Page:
Medical Concerns

Gastric sleeve - Medical concerns

Gastric Sleeve surgery is a proven safe and effective procedure for weight loss. However it is major surgery and, although rare, complications can occur.

Urgent symptoms

If you experience the following symptoms then please seek emergency attention:
  • Abdominal pain
  • Excessive rapid heartbeat
  • Fever with a temperature above 37.5C
  • Chest pain and/or shortness of breath
  • Heartburn
  • Nausea and/or vomiting and/or difficulty in swallowing for more than 12 hours
  • Pain, redness and/or swelling in your legs
  • Passing urine less than four times in 24 hours
  • Pain that is unrelieved by analgesic medication

Staple line leaks

Your surgeon will test and double check the staple line during your gastric sleeve procedure. However if you think you may have a staple line leak and suffer from any of these symptoms you must seek urgent medical attention (e.g. by going to A&E or calling for an ambulance);

  • Fever with a temperature above 37.5C
  • Increased heart rate
  • Difficulty or altered breathing

Thrombosis (blood clots)

Blood clots after gastric sleeve surgery are rare but they can be life-threatening if not treated quickly. You must seek urgent medical attention by going to A&E or calling for an ambulance if these symptoms appear in your arms or legs:

  • Increased pain
  • Swelling
  • Redness or heat in your leg
  • Shortness of breath, rapid breathing
  • Coughing up blood or chest pain


A stricture is when the opening to or from the stomach becomes inflamed and/or blocked preventing all or some of the food from properly entering the stomach or intestines. You are advised to contact the 24 hour helpline or your GP for advice if you experience the following;

  • Nausea or vomiting. If this occurs every time you eat contact your doctor immediately.
  • Difficulty swallowing
  • Food intolerance

Wound infection

If you are concerned about your wound and you develop the following symptoms you’re advised to contact the 24 hour helpline or your GP for advice;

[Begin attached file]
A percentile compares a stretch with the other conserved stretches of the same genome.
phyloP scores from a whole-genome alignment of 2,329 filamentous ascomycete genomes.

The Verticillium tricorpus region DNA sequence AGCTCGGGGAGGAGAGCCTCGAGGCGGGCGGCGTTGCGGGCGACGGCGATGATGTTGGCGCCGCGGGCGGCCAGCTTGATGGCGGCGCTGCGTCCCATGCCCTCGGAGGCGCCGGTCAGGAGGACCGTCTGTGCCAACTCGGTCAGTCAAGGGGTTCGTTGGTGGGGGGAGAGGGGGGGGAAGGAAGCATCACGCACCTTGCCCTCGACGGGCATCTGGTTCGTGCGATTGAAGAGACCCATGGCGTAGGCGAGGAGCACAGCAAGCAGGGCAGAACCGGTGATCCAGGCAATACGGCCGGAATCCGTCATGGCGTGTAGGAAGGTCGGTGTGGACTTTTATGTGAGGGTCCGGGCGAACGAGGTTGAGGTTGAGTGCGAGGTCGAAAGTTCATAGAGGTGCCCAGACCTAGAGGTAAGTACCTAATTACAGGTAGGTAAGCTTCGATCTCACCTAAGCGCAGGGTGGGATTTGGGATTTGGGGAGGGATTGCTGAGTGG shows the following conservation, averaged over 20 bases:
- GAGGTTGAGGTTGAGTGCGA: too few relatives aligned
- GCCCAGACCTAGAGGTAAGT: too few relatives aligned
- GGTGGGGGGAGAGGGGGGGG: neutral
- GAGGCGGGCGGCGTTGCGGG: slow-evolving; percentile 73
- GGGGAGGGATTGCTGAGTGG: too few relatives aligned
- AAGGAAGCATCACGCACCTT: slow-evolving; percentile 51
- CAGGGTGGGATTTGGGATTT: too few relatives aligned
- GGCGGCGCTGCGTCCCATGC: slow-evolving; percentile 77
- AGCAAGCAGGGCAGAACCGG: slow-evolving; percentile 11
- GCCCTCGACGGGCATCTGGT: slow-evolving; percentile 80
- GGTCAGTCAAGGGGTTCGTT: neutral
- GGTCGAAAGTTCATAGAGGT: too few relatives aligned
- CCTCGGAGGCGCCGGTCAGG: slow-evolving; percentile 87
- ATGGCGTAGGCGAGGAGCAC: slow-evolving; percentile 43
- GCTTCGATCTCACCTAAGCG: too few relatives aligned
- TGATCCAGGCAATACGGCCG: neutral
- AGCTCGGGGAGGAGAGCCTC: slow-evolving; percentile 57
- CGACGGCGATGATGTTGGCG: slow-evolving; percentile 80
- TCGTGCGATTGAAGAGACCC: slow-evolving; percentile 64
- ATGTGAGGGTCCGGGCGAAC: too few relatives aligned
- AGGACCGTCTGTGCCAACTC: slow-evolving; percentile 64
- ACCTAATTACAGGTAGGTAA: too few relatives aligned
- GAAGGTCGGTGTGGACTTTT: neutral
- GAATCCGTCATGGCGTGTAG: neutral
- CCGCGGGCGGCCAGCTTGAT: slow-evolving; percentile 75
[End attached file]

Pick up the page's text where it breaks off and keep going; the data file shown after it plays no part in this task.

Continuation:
• Redness or swelling around your wounds
  • Increased pain around your wounds
  • Excessive discharge or bleeding from your wounds
  • Pus in your wounds (yellow or green discharge)
  • Fever with a temperature above 37.5C


Gallstones are small stones, usually made of cholesterol, and if trapped in a duct can irritate and inflame the gallbladder. You are advised to contact the 24 hour helpline or your GP for advice if you experience the following;

  • A sudden intense pain in your tummy
  • Nausea and vomiting
  • Jaundice

Normal symptoms

Dumping syndrome

Dumping of your food into the intestines too quickly before it’s been properly digested is common for gastric sleeve patients. Symptoms can include:

  • Nausea and vomiting
  • Bloating
  • Dizziness
  • Sweating
  • Diarrhoea

Avoid foods that lead to dumping. These are normally weight gaining, sugary and high fat foods.


Reflux is a common problem after gastric sleeve surgery, often occurring at night or in the early morning. Symptoms include a burning feeling in the stomach or throat, gastric pain, an unpleasant taste in the mouth and coughing on waking. You should speak with your GP or bariatric surgeon regarding this.

Vitamin deficiency

After your surgery, it is extremely important that you take your vitamin supplements as directed by your bariatric dietician. Multivitamins are often recommended. After a gastric sleeve procedure patients are often deficient in calcium, iron and vitamin D, B‐12 and B complex.


It is very important that you drink eight glasses of water a day otherwise you may become dehydrated. Sip, Sip, Sip all day long!  


You’ll probably have a tendency to burp more than before. Sometimes it can almost be involuntary. With practice you can gain some control and avoid embarrassment. You may also feel as if you have trapped wind. Drinking peppermint tea may be helpful.

Nausea or vomiting

This is especially common within the first few months following gastric sleeve surgery. Avoid eating and drinking too quickly or too much, take small bites and chew your food thoroughly.


Drink plenty of fluids, eat fibrous foods and move around regularly.

Diarrhoea or loose stools

This is normally diet related. Decipher and avoid these “trigger” foods that disagree with your stomach.

Gurgling noises

Gurgling noises are completely normal and are due to the different way your new digestive system pushes air through. The best way to prevent gurgling noises is to avoid the following; carbonated drinks, sipping through a straw, eating or drinking too quickly and chewing gum.

Skin changes

Acne or dry skin can occur with some patients. Try adjusting your diet, take vitamins or use over the counter creams and lotions.

Hair loss

Hair loss is an alarming but temporary side effect of rapid weight loss. Proper nutrition paying particular attention to protein and vitamins is the best defence.


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